With $1.5 Million, Zaption Offers Online Interactive Videos


With $1.5 Million, Zaption Offers Online Interactive Videos

By Charley Locke     May 19, 2015

With $1.5 Million, Zaption Offers Online Interactive Videos

When students watch instructional videos, how much do they remember—and how much goes in one ear and out the other?

With a $1.5 million seed round from NewSchools Venture Fund, Redcrest Enterprises, Telegraph Hill Capital and others, San Francisco, CA-based Zaption hopes to answer that question. Zaption also announced $1 million raised through Small Business Innovation Research (SBIR) grants from the US Department of Education, including a grant to build interactive science lessons for high school students in partnership with Discovery Education.

“Everyone loves to use video for learning, but there isn’t a lot of research saying that it makes a difference,” CEO Chris Walsh tells EdSurge. By enabling users to add text, images, and other annotations, Zaption aspires to “turn video from a passive to an active viewing experience.”

Zaption’s software operates on a freemium model. In the free version, users can add six interactive elements—image slide, drawing, open response, multiple choice, branching, and numerical response—to videos. In the pro version, educators can access additional features, including a discussion board and drawn responses. Instructors can buy the upgrade individually for $89/year, and schools or districts can purchase a campus-level pro subscription for 15 or more instructors and their students starting at $995/year. All users can access Zaption’s free online gallery of customizable videos.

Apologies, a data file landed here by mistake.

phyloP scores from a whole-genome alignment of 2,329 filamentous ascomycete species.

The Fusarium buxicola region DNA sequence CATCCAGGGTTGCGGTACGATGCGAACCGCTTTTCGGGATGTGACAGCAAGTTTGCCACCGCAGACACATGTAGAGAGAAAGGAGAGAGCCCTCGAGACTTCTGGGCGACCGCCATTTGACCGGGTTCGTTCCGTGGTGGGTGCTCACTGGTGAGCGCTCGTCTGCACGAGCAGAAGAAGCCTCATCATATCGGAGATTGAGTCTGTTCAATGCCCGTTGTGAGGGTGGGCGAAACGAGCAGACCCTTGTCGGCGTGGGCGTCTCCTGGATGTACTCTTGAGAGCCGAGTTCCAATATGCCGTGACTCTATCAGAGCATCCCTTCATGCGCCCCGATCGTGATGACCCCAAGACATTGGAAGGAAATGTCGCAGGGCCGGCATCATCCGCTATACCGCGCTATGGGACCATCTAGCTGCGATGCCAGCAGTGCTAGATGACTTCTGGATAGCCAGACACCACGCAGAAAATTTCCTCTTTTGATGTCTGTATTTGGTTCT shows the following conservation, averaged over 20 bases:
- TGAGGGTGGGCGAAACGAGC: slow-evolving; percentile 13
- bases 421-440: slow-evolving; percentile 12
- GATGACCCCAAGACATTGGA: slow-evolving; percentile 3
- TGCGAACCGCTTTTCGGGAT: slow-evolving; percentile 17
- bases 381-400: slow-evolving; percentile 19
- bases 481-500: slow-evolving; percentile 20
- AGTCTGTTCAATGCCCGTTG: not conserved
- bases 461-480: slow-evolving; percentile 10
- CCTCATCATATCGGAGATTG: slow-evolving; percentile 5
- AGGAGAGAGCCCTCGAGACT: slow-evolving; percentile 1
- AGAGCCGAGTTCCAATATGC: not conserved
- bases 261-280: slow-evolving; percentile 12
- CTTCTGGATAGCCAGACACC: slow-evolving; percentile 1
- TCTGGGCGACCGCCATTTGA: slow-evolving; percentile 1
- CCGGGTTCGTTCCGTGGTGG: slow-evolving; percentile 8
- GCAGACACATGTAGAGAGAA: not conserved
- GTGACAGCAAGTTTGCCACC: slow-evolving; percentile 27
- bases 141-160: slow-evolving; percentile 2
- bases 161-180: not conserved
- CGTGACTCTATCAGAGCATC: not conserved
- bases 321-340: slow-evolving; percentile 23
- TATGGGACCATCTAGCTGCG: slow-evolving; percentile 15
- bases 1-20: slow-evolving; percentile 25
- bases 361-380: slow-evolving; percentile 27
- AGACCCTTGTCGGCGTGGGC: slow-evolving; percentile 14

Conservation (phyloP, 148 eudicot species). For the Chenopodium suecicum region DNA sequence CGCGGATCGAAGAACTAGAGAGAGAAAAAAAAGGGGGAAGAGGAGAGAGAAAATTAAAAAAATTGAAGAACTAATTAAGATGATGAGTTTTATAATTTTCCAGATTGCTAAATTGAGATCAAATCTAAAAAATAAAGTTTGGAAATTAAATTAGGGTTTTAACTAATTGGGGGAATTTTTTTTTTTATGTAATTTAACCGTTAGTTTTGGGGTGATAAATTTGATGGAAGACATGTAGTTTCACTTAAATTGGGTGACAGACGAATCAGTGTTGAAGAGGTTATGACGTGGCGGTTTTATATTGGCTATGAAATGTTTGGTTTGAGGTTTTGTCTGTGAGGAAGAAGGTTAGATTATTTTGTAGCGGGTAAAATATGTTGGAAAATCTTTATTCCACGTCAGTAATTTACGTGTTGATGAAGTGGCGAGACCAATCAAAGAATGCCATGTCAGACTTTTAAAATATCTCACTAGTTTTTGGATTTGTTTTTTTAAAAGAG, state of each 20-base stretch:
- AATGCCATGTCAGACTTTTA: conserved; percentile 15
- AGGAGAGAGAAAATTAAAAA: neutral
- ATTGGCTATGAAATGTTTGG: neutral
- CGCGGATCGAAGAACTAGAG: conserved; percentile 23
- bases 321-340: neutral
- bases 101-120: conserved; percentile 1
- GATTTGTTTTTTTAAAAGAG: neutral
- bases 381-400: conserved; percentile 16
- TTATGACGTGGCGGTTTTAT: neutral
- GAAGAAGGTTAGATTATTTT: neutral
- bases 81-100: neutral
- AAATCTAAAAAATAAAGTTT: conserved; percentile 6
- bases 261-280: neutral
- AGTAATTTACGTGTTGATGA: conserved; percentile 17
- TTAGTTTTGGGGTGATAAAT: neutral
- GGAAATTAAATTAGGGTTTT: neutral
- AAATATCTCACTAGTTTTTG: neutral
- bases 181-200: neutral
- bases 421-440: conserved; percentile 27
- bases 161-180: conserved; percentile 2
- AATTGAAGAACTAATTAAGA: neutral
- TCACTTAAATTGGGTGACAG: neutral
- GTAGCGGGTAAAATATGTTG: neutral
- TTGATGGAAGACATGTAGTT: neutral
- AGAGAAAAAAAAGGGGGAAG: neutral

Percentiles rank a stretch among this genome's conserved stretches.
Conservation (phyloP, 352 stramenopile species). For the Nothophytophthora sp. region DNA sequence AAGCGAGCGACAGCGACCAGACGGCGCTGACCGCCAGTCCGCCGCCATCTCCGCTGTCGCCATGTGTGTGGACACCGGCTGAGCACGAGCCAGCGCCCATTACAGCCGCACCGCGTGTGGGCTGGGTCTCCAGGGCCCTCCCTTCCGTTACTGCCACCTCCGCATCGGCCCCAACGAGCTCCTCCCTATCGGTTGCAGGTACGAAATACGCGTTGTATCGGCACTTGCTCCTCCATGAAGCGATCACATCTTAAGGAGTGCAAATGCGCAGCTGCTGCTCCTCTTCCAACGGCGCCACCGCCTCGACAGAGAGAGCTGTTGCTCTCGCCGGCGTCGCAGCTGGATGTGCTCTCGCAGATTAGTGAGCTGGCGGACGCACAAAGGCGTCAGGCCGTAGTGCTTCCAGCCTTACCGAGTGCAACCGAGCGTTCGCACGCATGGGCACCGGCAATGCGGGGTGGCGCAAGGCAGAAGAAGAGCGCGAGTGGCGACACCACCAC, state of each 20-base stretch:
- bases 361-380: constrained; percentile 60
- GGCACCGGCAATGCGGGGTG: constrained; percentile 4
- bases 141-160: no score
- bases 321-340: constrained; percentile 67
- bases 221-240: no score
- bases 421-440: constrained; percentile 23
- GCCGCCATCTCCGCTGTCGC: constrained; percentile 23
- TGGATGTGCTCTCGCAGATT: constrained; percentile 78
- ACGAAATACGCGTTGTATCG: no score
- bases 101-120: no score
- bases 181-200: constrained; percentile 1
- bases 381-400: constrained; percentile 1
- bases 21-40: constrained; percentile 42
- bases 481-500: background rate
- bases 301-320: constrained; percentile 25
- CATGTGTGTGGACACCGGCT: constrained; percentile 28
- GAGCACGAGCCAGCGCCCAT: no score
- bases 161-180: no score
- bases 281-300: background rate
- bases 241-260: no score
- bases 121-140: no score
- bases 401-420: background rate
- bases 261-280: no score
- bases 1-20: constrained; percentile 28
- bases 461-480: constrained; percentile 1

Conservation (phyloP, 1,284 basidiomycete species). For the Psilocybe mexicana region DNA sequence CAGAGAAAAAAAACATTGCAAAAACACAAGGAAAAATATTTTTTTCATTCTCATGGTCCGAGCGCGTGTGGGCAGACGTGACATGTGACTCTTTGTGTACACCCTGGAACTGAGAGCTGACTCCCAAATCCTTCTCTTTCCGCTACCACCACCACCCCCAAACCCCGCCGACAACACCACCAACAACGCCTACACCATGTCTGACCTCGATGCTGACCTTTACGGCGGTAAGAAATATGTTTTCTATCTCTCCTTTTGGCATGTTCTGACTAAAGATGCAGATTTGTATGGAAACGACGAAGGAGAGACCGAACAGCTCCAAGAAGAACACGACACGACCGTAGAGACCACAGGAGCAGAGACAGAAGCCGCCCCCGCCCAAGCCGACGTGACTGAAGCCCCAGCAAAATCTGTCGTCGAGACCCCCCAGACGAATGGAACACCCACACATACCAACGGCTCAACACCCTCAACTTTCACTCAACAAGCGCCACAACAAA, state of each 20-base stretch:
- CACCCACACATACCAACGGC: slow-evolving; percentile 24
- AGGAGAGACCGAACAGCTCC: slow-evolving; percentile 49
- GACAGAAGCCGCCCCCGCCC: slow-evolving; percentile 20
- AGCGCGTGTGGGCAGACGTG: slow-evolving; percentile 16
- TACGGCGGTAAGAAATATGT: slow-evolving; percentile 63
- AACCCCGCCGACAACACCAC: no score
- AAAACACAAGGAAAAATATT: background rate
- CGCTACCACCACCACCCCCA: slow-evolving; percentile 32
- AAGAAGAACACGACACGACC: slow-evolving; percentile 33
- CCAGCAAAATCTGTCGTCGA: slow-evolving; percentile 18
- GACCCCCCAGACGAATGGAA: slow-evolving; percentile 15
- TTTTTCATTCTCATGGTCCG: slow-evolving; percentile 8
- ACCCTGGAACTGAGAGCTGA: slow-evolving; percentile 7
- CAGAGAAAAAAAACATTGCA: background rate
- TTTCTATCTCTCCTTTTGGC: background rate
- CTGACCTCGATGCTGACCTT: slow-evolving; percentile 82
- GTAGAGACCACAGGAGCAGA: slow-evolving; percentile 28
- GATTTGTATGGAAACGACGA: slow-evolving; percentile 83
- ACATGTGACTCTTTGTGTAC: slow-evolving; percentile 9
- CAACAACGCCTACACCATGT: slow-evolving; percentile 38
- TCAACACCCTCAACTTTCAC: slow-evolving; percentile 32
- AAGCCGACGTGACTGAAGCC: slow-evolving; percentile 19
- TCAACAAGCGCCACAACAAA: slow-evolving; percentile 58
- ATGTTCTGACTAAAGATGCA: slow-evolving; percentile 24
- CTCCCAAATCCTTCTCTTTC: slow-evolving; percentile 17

Walsh also emphasizes that Zaption, which won the "Mindful Data" Digital Innovation in Learning Award in 2014, collects and provides data to educators. On a dashboard, teachers can see how much of a lesson each student has watched and completed, and how well each student has performed on comprehension questions, both as individual data points and a class aggregate.

In fall 2014, Zaption expanded to offer a second service: video teacher training modules. “In addition to selling [Zaption] as a content creation tool, we also make and build content for teacher training organizations on the platform, including PARCC, WestEd, and the Carnegie Center for Advancement of Teaching,” Walsh explains.

Since it was founded by father-and-son team Jim and Charlie Stigler back in 2012, Zaption has gained over 200,000 users, including 60,000 registered educators. According to Walsh, 70% of Zaption’s users are in the K-12 space.

With the funding, Zaption is looking to expand its development and sales and marketing teams, as it currently has five employees. The company, which offers an iOS app, plans to release a version for Android “soon,” as well as continue to develop new video learning products, according to Walsh.

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